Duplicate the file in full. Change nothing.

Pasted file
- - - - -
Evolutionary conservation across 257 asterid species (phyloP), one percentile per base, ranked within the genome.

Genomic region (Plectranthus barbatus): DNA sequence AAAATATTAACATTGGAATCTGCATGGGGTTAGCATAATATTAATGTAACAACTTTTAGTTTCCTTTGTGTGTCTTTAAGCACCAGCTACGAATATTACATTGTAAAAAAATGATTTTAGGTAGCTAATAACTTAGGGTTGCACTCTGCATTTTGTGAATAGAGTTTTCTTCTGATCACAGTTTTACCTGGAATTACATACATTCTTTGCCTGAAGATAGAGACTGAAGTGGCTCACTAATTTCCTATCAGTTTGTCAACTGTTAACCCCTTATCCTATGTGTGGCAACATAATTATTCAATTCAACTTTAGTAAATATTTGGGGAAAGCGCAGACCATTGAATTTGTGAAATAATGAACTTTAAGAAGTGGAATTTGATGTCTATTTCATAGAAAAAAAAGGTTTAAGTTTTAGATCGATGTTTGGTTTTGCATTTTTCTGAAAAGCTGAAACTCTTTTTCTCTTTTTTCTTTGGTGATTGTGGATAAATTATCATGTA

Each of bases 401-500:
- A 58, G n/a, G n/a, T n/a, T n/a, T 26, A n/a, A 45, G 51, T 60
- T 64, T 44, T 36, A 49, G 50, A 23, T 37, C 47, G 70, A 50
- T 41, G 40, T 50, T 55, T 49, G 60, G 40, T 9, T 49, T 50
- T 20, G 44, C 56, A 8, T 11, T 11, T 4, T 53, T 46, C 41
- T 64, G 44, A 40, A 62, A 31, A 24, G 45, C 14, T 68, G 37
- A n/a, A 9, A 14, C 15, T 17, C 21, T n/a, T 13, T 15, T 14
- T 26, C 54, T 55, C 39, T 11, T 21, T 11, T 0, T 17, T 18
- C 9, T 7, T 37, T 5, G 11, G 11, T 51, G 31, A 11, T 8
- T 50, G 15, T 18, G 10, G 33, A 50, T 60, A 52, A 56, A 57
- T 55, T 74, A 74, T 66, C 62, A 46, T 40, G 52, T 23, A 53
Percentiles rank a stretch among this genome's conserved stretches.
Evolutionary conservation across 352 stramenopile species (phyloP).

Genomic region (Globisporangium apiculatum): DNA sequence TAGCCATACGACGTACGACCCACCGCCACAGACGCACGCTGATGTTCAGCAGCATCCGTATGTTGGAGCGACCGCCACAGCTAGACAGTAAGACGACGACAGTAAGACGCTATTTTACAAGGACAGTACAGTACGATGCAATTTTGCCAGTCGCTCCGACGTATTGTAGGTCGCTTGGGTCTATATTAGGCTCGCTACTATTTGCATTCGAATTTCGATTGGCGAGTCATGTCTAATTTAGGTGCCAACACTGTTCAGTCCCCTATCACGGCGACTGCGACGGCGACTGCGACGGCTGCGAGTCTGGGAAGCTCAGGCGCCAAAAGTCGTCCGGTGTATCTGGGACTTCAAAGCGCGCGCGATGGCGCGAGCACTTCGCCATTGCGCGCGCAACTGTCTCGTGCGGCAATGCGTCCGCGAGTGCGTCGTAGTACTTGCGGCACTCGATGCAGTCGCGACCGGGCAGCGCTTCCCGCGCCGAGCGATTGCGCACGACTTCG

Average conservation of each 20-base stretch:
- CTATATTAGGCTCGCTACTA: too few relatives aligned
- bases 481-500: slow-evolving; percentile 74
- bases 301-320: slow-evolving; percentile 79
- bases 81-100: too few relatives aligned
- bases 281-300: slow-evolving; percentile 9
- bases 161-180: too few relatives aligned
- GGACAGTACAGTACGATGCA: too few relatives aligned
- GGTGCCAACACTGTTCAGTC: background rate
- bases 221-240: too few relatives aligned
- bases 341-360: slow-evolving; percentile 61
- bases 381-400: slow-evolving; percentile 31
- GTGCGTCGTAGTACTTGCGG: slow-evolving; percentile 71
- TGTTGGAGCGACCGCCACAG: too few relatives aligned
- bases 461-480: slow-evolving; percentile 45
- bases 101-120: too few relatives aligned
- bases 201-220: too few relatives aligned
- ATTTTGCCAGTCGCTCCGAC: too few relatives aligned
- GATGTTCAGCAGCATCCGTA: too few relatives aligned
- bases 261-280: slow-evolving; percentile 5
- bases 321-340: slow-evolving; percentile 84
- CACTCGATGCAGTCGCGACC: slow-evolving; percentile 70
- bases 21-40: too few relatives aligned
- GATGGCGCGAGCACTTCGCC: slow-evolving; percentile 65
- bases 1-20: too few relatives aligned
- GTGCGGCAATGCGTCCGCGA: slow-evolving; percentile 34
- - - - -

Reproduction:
Evolutionary conservation across 257 asterid species (phyloP), one percentile per base, ranked within the genome.

Genomic region (Plectranthus barbatus): DNA sequence AAAATATTAACATTGGAATCTGCATGGGGTTAGCATAATATTAATGTAACAACTTTTAGTTTCCTTTGTGTGTCTTTAAGCACCAGCTACGAATATTACATTGTAAAAAAATGATTTTAGGTAGCTAATAACTTAGGGTTGCACTCTGCATTTTGTGAATAGAGTTTTCTTCTGATCACAGTTTTACCTGGAATTACATACATTCTTTGCCTGAAGATAGAGACTGAAGTGGCTCACTAATTTCCTATCAGTTTGTCAACTGTTAACCCCTTATCCTATGTGTGGCAACATAATTATTCAATTCAACTTTAGTAAATATTTGGGGAAAGCGCAGACCATTGAATTTGTGAAATAATGAACTTTAAGAAGTGGAATTTGATGTCTATTTCATAGAAAAAAAAGGTTTAAGTTTTAGATCGATGTTTGGTTTTGCATTTTTCTGAAAAGCTGAAACTCTTTTTCTCTTTTTTCTTTGGTGATTGTGGATAAATTATCATGTA

Each of bases 401-500:
- A 58, G n/a, G n/a, T n/a, T n/a, T 26, A n/a, A 45, G 51, T 60
- T 64, T 44, T 36, A 49, G 50, A 23, T 37, C 47, G 70, A 50
- T 41, G 40, T 50, T 55, T 49, G 60, G 40, T 9, T 49, T 50
- T 20, G 44, C 56, A 8, T 11, T 11, T 4, T 53, T 46, C 41
- T 64, G 44, A 40, A 62, A 31, A 24, G 45, C 14, T 68, G 37
- A n/a, A 9, A 14, C 15, T 17, C 21, T n/a, T 13, T 15, T 14
- T 26, C 54, T 55, C 39, T 11, T 21, T 11, T 0, T 17, T 18
- C 9, T 7, T 37, T 5, G 11, G 11, T 51, G 31, A 11, T 8
- T 50, G 15, T 18, G 10, G 33, A 50, T 60, A 52, A 56, A 57
- T 55, T 74, A 74, T 66, C 62, A 46, T 40, G 52, T 23, A 53
Percentiles rank a stretch among this genome's conserved stretches.
Evolutionary conservation across 352 stramenopile species (phyloP).

Genomic region (Globisporangium apiculatum): DNA sequence TAGCCATACGACGTACGACCCACCGCCACAGACGCACGCTGATGTTCAGCAGCATCCGTATGTTGGAGCGACCGCCACAGCTAGACAGTAAGACGACGACAGTAAGACGCTATTTTACAAGGACAGTACAGTACGATGCAATTTTGCCAGTCGCTCCGACGTATTGTAGGTCGCTTGGGTCTATATTAGGCTCGCTACTATTTGCATTCGAATTTCGATTGGCGAGTCATGTCTAATTTAGGTGCCAACACTGTTCAGTCCCCTATCACGGCGACTGCGACGGCGACTGCGACGGCTGCGAGTCTGGGAAGCTCAGGCGCCAAAAGTCGTCCGGTGTATCTGGGACTTCAAAGCGCGCGCGATGGCGCGAGCACTTCGCCATTGCGCGCGCAACTGTCTCGTGCGGCAATGCGTCCGCGAGTGCGTCGTAGTACTTGCGGCACTCGATGCAGTCGCGACCGGGCAGCGCTTCCCGCGCCGAGCGATTGCGCACGACTTCG

Average conservation of each 20-base stretch:
- CTATATTAGGCTCGCTACTA: too few relatives aligned
- bases 481-500: slow-evolving; percentile 74
- bases 301-320: slow-evolving; percentile 79
- bases 81-100: too few relatives aligned
- bases 281-300: slow-evolving; percentile 9
- bases 161-180: too few relatives aligned
- GGACAGTACAGTACGATGCA: too few relatives aligned
- GGTGCCAACACTGTTCAGTC: background rate
- bases 221-240: too few relatives aligned
- bases 341-360: slow-evolving; percentile 61
- bases 381-400: slow-evolving; percentile 31
- GTGCGTCGTAGTACTTGCGG: slow-evolving; percentile 71
- TGTTGGAGCGACCGCCACAG: too few relatives aligned
- bases 461-480: slow-evolving; percentile 45
- bases 101-120: too few relatives aligned
- bases 201-220: too few relatives aligned
- ATTTTGCCAGTCGCTCCGAC: too few relatives aligned
- GATGTTCAGCAGCATCCGTA: too few relatives aligned
- bases 261-280: slow-evolving; percentile 5
- bases 321-340: slow-evolving; percentile 84
- CACTCGATGCAGTCGCGACC: slow-evolving; percentile 70
- bases 21-40: too few relatives aligned
- GATGGCGCGAGCACTTCGCC: slow-evolving; percentile 65
- bases 1-20: too few relatives aligned
- GTGCGGCAATGCGTCCGCGA: slow-evolving; percentile 34